Most modern guitar sounds continue to exist in the instrument-pedals -amp world. Mark Wingfield is one of the few to explore the possibilities that spring to life when you attach a hexophonic pickup to the guitar. In his masterful use of Roland’s VG-88 and soft-synths in a laptop he remains almost alone among purveyors of the instrument. He was kind enough to take time out of a schedule so busy it doesn’t allow for Facebook (or maybe because it doesn’t) to wax eloquently on his path towards this approach to the instrument as well as modern music in general.
What kind of music were you playing when you first became proficient on the instrument?
I’ll define proficiency as the ability to play what’s necessary to create the music you want to hear. At one point I knew all my scales, could play over chord changes, had a reasonable chord vocabulary, and had my basic technique sorted, but then realized I still didn’t have the tools to play what I was hearing in my head. I realized every note sounded more or less the same tonally—You fret the note, pluck the string cleanly and it sustains and that’s the end of it. But for me that was boring compared to a sax or trumpet having an almost limitless number of tonal variations during the attack and sustain of any note.
I set about experimenting with different ways to vary the attack, transition and tone of the notes I played. This meant going back to the drawing board for a number of years and working on a completely different set of techniques. By the end of this I was playing in a very different way and was able to finally play some of what I was hearing in my head. Of course, by this time I was hearing a whole lot of new things that I was unable to play, and so it goes.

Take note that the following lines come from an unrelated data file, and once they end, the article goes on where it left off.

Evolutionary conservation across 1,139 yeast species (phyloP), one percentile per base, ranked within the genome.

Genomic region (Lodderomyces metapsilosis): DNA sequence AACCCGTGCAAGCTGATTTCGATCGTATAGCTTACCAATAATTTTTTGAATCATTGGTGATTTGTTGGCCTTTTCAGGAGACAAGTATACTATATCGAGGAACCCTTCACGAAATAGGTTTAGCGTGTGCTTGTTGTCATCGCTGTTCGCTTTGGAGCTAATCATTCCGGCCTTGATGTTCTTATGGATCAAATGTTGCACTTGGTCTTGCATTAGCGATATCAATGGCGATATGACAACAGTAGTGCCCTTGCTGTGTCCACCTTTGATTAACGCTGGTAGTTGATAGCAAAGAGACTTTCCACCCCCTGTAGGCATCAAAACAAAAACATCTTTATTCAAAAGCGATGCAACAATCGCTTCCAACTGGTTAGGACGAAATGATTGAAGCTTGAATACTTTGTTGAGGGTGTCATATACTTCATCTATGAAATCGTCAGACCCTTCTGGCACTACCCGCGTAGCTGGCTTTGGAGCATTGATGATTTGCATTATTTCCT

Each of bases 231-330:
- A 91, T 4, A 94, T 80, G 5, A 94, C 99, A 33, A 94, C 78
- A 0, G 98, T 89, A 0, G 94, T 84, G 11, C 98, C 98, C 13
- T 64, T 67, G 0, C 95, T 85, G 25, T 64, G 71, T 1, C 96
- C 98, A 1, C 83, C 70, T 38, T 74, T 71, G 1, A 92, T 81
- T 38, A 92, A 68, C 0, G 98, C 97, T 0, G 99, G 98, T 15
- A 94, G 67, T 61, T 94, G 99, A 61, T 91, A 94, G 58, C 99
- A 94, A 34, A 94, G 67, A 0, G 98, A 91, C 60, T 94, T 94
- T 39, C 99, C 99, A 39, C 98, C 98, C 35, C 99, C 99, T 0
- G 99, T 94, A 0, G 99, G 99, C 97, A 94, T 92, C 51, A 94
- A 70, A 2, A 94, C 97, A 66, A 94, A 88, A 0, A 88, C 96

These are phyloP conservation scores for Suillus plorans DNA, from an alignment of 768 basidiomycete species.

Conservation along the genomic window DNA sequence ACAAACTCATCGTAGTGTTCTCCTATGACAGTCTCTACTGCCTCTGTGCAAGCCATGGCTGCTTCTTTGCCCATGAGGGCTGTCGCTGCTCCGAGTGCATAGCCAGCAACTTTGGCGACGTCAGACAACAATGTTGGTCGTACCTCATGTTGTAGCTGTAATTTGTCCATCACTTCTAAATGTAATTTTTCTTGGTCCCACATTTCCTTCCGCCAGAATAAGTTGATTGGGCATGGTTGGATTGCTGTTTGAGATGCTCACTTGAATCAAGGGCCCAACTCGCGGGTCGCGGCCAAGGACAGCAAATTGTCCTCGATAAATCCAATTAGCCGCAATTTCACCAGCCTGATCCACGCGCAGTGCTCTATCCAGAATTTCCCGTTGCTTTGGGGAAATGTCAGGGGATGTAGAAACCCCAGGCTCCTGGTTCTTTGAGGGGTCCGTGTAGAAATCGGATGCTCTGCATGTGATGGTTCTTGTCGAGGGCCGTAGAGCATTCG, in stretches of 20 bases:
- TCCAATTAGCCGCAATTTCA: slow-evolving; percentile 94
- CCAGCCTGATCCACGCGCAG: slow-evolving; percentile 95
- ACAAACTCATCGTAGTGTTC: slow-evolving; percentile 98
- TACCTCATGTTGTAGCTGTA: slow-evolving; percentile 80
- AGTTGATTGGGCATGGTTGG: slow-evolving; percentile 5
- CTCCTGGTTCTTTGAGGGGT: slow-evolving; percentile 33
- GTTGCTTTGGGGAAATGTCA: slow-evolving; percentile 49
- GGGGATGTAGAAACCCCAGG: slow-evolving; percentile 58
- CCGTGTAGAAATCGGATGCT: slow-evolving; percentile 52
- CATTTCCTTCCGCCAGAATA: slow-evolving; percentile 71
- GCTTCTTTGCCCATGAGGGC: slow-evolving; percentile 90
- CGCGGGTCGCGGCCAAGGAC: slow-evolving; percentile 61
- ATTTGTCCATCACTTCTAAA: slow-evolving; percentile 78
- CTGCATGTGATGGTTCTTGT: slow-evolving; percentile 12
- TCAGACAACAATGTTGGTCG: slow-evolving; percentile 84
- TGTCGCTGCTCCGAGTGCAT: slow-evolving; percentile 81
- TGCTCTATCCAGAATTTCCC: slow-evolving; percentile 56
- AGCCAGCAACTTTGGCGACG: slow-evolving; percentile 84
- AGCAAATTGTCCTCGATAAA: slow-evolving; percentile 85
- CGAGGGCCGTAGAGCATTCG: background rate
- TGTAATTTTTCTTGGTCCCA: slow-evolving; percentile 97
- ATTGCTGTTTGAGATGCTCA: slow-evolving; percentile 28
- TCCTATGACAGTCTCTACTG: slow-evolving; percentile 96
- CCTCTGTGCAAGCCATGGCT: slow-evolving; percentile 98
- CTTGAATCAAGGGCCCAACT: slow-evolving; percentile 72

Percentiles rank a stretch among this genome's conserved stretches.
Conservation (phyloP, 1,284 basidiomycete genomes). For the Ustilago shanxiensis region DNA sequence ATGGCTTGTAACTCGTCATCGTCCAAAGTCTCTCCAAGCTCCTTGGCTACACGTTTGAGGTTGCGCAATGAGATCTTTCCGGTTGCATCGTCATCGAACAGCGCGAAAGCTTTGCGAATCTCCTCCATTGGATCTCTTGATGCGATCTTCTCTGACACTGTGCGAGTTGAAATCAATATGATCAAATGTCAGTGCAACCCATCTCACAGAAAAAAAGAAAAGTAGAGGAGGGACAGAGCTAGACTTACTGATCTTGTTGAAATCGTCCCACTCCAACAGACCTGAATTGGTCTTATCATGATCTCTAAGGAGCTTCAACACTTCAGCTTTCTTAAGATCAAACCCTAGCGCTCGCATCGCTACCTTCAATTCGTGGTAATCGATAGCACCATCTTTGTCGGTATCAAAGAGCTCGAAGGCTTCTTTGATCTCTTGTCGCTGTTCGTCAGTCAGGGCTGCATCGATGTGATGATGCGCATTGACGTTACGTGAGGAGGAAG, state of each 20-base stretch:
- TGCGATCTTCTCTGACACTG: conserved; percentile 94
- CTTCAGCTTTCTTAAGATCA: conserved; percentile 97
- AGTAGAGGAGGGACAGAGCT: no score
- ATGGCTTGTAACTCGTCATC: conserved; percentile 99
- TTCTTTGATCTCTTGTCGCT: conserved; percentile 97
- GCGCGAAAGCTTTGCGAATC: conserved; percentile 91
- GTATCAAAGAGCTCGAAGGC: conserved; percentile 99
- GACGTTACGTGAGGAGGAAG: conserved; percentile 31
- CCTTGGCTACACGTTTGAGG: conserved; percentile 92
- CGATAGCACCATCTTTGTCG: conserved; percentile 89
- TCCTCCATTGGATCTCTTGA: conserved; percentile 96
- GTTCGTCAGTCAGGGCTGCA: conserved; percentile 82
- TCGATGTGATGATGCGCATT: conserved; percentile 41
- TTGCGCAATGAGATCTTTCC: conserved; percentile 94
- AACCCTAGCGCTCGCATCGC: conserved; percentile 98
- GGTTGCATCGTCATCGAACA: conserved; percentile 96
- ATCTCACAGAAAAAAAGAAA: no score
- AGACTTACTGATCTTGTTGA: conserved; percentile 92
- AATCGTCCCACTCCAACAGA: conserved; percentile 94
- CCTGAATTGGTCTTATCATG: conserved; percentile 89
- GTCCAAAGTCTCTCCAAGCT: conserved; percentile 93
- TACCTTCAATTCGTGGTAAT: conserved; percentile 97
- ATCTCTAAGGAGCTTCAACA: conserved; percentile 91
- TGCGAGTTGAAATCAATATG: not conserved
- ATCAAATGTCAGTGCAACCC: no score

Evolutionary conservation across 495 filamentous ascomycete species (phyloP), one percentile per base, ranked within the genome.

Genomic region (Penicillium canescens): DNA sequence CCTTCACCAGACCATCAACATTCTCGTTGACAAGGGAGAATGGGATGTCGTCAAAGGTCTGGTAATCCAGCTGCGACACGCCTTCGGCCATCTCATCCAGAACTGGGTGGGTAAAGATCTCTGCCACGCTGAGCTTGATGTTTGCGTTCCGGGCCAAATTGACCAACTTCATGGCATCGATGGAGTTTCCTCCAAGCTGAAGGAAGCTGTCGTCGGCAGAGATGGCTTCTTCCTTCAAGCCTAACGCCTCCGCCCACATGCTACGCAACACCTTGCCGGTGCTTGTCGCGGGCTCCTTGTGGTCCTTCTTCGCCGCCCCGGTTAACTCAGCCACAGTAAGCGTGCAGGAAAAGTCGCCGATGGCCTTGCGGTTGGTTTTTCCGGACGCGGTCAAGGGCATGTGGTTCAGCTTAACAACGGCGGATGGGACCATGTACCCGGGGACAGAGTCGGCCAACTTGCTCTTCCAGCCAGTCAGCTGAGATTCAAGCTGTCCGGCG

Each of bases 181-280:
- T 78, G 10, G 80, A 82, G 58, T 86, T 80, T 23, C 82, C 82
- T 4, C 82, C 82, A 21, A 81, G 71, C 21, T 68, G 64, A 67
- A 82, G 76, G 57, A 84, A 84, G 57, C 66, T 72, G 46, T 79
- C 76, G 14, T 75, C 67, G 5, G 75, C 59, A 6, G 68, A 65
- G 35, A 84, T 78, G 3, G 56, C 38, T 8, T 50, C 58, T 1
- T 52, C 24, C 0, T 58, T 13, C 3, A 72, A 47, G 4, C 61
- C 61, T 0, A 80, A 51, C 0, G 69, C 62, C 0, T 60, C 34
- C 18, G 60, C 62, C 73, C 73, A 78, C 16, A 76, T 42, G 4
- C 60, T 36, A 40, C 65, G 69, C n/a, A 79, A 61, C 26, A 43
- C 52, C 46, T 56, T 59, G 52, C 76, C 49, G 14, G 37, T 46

What led you to create experimental (non-mainstream) music?
When I got to the stage where I was able to render my impressions of the world, as well as the things in my imagination in musical form, it was clear that the music was not mainstream. Mainstream music almost always has a formula, limited to certain sound choices, riffs, melodic lines or rhythms, shared by other music in its genre. It’s easily digestible, easily understandable, and safe because you know what to expect and it sounds familiar. I’m not saying there’s anything wrong with that. However, the art that excites and inspires me never sticks to rules like that. Most of the great composers and great jazz musicians overturned what had come before. Some rock music does that too, however most of it conforms to the formulas. I have always been interested in making music that doesn’t seem to fit into any of these genres or formulas because the emotions I relate to, when rendered in musical form, don’t tend to resolve into mainstream formulas.
It was the same with my guitar sound: Whatever sound I got from a guitar never seemed to match what I was hearing in my head. As I progressed, the sounds I was hearing and feeling got even further away from plugging a guitar into an amp in a straightforward way. It became my quest to find the sounds in my head and thus explored using electronics to shape the sound. I heard something guitar-like, but also like a voice or a sax or trumpet. I worked hard at playing guitar synth with trumpet and flute sounds and got to the point where I could play convincing trumpet and flute solos. This helped move my phrasing away from typical guitar centered vocabulary, but I realized using other instrument sounds was getting me no closer to what I was hearing in my head.